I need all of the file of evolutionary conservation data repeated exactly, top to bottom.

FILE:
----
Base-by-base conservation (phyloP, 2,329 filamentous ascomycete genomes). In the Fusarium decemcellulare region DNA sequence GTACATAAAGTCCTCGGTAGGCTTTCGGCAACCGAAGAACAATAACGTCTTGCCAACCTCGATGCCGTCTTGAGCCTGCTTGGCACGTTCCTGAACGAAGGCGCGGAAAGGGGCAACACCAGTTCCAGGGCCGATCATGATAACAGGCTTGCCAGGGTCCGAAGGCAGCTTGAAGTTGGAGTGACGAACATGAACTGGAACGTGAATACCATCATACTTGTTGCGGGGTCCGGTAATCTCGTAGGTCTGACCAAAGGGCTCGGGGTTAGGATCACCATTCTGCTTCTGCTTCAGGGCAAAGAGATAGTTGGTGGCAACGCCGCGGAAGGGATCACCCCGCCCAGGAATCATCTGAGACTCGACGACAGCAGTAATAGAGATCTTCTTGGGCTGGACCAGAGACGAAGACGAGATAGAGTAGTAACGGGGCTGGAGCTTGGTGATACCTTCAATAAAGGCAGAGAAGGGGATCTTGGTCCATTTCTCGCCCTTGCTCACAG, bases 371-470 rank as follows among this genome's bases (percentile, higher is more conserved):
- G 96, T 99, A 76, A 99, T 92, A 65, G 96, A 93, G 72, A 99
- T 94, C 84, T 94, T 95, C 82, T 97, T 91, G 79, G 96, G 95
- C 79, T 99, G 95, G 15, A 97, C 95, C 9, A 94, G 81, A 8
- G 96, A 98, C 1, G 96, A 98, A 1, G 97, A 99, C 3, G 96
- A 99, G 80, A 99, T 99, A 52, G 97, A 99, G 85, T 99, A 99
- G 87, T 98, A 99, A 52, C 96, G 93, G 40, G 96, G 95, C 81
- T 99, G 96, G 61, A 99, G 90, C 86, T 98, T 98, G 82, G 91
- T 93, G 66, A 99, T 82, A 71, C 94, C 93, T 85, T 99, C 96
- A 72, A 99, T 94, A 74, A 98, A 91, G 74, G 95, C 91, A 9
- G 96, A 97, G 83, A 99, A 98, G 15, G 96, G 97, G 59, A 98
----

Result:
Base-by-base conservation (phyloP, 2,329 filamentous ascomycete genomes). In the Fusarium decemcellulare region DNA sequence GTACATAAAGTCCTCGGTAGGCTTTCGGCAACCGAAGAACAATAACGTCTTGCCAACCTCGATGCCGTCTTGAGCCTGCTTGGCACGTTCCTGAACGAAGGCGCGGAAAGGGGCAACACCAGTTCCAGGGCCGATCATGATAACAGGCTTGCCAGGGTCCGAAGGCAGCTTGAAGTTGGAGTGACGAACATGAACTGGAACGTGAATACCATCATACTTGTTGCGGGGTCCGGTAATCTCGTAGGTCTGACCAAAGGGCTCGGGGTTAGGATCACCATTCTGCTTCTGCTTCAGGGCAAAGAGATAGTTGGTGGCAACGCCGCGGAAGGGATCACCCCGCCCAGGAATCATCTGAGACTCGACGACAGCAGTAATAGAGATCTTCTTGGGCTGGACCAGAGACGAAGACGAGATAGAGTAGTAACGGGGCTGGAGCTTGGTGATACCTTCAATAAAGGCAGAGAAGGGGATCTTGGTCCATTTCTCGCCCTTGCTCACAG, bases 371-470 rank as follows among this genome's bases (percentile, higher is more conserved):
- G 96, T 99, A 76, A 99, T 92, A 65, G 96, A 93, G 72, A 99
- T 94, C 84, T 94, T 95, C 82, T 97, T 91, G 79, G 96, G 95
- C 79, T 99, G 95, G 15, A 97, C 95, C 9, A 94, G 81, A 8
- G 96, A 98, C 1, G 96, A 98, A 1, G 97, A 99, C 3, G 96
- A 99, G 80, A 99, T 99, A 52, G 97, A 99, G 85, T 99, A 99
- G 87, T 98, A 99, A 52, C 96, G 93, G 40, G 96, G 95, C 81
- T 99, G 96, G 61, A 99, G 90, C 86, T 98, T 98, G 82, G 91
- T 93, G 66, A 99, T 82, A 71, C 94, C 93, T 85, T 99, C 96
- A 72, A 99, T 94, A 74, A 98, A 91, G 74, G 95, C 91, A 9
- G 96, A 97, G 83, A 99, A 98, G 15, G 96, G 97, G 59, A 98